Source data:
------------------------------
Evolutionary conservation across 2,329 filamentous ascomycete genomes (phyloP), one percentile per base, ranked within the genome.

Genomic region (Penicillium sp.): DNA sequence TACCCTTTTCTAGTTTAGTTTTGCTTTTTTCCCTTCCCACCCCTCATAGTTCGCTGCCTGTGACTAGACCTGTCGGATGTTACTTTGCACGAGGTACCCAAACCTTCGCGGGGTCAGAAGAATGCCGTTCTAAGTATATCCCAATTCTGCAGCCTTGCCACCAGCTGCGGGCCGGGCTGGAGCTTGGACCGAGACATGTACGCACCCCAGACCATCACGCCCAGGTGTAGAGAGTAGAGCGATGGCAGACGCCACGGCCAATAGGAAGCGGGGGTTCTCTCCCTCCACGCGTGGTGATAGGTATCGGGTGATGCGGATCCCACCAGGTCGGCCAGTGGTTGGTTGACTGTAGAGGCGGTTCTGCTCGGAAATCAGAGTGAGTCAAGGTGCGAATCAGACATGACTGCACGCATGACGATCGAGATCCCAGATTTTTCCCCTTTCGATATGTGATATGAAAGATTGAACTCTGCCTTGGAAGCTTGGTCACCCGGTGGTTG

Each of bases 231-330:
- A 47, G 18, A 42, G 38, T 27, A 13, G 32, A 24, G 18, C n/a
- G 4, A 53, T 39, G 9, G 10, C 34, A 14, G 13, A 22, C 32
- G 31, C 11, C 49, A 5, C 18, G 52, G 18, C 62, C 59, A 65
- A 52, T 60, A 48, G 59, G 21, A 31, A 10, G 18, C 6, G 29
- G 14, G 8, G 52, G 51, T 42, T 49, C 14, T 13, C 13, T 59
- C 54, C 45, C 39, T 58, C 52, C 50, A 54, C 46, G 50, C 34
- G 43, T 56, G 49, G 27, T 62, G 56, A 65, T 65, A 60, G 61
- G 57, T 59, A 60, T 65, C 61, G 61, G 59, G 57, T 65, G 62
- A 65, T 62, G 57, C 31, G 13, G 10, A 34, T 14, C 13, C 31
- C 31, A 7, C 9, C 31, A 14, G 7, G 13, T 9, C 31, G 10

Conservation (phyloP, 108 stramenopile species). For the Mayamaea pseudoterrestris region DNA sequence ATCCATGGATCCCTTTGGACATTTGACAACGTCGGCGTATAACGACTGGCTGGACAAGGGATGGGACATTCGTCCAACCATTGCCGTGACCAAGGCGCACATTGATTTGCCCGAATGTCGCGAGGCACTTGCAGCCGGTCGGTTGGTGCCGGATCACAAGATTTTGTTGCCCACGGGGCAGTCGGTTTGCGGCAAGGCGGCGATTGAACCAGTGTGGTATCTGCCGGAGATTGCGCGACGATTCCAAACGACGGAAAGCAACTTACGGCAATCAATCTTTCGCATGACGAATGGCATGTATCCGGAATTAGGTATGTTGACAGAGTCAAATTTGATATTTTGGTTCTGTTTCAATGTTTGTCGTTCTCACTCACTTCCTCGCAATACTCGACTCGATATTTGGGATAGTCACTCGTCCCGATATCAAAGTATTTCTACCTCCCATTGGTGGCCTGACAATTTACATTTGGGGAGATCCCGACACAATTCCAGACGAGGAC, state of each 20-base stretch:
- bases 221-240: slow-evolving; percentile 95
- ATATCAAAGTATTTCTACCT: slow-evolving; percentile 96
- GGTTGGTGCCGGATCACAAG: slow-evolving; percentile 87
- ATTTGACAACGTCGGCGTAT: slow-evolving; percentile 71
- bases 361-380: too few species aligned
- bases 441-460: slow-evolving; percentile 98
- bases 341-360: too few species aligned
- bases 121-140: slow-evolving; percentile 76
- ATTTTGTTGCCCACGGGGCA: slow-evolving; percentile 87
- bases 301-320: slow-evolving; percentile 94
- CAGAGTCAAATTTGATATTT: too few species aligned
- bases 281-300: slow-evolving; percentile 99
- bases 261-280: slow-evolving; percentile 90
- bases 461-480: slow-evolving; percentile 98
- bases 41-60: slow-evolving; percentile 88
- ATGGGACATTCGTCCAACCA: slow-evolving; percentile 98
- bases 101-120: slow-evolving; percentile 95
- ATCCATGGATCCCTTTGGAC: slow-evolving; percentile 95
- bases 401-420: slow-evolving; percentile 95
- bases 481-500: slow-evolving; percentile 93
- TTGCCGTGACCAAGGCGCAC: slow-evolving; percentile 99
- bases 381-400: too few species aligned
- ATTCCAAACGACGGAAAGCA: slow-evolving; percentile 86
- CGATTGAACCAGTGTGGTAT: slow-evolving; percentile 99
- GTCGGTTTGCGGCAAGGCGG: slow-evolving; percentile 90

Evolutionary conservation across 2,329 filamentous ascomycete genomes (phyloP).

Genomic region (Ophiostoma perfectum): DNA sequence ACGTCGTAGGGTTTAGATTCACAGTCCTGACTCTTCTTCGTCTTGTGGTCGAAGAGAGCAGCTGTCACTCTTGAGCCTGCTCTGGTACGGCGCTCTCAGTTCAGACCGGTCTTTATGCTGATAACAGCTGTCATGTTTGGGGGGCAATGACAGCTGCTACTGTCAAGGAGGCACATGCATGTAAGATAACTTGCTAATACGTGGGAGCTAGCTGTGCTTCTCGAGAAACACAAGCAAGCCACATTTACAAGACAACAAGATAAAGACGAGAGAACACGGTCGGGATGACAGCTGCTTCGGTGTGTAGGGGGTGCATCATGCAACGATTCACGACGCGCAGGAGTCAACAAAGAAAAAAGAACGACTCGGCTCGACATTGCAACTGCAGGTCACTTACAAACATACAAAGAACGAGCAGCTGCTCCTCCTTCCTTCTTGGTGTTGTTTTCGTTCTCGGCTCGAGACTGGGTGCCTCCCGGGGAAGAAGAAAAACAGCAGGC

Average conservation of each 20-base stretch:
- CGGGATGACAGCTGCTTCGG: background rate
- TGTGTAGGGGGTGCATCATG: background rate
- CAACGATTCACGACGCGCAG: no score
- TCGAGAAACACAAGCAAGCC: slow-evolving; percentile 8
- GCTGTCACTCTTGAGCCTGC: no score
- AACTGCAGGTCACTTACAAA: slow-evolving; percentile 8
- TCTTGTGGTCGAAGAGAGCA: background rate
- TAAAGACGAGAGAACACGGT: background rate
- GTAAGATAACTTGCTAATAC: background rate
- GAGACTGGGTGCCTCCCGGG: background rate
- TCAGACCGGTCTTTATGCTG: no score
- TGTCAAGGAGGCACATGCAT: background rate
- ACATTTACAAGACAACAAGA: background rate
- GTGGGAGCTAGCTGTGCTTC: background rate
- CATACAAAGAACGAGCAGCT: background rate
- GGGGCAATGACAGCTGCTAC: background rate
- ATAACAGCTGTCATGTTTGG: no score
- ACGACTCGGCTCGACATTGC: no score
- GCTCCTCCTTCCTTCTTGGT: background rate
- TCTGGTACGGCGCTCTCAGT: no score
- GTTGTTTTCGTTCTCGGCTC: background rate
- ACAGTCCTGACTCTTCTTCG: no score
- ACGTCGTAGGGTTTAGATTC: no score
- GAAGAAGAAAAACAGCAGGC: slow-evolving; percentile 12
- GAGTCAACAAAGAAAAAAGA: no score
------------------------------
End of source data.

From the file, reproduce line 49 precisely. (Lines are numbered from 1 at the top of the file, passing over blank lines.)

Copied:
- TCTTGTGGTCGAAGAGAGCA: background rate